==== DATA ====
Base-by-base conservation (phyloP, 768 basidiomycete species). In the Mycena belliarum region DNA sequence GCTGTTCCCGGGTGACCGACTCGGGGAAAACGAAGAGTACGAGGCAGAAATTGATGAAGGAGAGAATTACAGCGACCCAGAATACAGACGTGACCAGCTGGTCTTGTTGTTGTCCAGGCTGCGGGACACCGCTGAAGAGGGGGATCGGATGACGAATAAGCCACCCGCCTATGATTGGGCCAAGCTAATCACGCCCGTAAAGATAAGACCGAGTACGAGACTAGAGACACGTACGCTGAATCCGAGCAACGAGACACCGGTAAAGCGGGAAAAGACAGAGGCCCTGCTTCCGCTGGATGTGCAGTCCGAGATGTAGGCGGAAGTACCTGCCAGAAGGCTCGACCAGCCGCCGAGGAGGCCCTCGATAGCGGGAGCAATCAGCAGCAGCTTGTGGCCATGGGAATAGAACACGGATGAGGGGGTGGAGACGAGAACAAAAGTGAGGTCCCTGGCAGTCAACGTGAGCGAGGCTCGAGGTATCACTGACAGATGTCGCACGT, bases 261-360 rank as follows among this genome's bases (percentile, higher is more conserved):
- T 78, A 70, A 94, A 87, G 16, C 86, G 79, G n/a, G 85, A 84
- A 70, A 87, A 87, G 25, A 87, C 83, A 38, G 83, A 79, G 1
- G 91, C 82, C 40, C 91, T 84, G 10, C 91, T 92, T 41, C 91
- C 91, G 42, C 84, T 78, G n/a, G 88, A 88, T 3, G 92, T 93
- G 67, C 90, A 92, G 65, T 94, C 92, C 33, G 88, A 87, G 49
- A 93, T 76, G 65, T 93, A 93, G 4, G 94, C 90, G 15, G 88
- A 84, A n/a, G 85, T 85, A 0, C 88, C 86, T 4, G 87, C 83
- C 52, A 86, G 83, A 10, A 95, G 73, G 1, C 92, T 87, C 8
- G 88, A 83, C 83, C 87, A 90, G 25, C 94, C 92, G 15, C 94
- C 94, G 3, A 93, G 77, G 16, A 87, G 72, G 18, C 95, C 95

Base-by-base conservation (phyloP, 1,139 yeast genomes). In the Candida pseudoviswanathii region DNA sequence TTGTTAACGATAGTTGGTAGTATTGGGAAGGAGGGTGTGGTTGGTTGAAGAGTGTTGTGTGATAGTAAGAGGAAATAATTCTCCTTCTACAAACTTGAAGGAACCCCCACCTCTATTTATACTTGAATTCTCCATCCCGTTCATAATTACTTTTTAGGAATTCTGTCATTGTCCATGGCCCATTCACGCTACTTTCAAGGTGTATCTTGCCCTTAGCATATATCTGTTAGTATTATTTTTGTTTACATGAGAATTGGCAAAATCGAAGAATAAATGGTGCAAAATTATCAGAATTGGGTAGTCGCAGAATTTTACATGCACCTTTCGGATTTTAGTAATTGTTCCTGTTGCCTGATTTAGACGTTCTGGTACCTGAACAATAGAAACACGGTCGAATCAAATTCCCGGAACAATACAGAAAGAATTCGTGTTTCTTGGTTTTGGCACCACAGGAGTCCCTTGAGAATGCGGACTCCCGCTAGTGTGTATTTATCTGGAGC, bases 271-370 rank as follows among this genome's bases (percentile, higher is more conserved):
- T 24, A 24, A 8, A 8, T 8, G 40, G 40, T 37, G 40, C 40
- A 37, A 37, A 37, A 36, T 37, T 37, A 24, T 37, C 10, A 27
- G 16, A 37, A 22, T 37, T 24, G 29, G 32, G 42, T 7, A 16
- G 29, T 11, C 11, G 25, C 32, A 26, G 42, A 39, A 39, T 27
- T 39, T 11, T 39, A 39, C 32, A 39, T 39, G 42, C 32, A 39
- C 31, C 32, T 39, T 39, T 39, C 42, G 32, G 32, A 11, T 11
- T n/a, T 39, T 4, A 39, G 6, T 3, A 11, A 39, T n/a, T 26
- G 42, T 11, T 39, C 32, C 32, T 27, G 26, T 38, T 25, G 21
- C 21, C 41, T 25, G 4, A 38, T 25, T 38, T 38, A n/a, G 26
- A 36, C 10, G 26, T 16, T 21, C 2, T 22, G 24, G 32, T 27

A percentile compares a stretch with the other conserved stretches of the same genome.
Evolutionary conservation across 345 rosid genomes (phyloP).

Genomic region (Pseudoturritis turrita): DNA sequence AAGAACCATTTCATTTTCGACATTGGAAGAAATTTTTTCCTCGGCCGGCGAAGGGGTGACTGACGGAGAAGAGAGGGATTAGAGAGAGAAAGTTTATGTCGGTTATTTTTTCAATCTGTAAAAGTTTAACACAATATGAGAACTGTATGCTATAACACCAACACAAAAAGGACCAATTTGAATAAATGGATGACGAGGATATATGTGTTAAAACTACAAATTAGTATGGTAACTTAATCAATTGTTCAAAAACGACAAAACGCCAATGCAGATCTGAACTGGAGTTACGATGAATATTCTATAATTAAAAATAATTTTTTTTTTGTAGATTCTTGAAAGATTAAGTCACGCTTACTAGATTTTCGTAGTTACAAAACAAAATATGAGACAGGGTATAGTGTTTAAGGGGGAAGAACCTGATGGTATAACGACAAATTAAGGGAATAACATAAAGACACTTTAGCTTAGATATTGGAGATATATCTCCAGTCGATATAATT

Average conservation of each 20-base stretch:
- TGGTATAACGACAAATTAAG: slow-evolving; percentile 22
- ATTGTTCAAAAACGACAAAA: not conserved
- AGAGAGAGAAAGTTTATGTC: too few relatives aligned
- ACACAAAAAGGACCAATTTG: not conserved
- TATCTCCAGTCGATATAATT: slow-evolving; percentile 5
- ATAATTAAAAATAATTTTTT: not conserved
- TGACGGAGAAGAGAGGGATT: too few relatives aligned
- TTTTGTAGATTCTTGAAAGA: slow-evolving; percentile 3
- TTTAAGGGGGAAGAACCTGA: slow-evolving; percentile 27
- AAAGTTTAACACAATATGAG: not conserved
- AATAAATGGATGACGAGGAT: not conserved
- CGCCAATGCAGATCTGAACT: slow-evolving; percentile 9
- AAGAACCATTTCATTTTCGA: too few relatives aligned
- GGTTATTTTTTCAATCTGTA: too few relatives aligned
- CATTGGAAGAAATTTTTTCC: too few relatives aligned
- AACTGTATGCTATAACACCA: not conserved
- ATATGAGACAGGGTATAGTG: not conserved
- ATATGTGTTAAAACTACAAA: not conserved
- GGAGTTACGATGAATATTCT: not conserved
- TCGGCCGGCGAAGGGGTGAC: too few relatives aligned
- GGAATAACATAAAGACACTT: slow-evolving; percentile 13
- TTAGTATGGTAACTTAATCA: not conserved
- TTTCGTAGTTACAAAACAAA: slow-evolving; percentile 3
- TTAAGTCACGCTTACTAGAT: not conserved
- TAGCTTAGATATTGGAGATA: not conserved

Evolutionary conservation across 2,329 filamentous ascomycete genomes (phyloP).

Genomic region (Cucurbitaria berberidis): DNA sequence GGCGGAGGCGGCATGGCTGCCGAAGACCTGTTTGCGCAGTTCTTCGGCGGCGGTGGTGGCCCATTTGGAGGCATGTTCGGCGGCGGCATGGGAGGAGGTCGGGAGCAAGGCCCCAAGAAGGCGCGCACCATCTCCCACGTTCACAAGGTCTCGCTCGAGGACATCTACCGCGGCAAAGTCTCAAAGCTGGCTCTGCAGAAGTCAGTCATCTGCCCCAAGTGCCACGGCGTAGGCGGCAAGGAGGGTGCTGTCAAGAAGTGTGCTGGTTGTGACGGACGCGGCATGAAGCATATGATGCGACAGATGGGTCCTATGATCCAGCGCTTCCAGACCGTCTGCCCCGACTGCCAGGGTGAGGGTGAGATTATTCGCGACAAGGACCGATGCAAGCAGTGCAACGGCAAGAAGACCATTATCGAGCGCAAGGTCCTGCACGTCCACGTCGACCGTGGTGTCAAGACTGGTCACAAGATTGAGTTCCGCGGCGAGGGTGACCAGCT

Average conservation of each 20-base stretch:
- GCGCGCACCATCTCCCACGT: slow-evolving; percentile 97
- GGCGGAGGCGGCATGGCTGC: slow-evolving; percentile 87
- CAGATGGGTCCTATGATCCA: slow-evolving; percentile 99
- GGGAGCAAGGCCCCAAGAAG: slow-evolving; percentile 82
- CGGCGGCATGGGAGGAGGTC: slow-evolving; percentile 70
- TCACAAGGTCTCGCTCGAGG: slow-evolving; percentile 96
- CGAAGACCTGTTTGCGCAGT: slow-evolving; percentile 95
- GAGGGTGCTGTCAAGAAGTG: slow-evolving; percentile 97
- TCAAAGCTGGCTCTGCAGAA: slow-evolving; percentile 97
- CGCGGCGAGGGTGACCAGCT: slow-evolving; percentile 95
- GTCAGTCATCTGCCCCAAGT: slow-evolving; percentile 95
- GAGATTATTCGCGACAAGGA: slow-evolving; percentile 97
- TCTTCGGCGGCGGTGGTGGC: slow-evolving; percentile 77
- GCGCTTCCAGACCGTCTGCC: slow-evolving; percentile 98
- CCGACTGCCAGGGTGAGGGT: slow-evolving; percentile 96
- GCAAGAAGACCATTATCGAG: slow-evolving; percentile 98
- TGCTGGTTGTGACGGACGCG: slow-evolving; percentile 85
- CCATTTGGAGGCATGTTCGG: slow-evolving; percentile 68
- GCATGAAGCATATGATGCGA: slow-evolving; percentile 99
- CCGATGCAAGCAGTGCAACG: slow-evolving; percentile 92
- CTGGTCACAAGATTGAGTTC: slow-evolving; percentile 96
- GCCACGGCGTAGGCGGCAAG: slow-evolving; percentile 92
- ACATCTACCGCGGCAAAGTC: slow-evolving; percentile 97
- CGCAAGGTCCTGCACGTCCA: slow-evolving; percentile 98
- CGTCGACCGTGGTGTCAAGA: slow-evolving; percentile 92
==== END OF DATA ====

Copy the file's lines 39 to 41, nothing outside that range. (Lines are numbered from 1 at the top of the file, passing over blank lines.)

- AAGAACCATTTCATTTTCGA: too few relatives aligned
- GGTTATTTTTTCAATCTGTA: too few relatives aligned
- CATTGGAAGAAATTTTTTCC: too few relatives aligned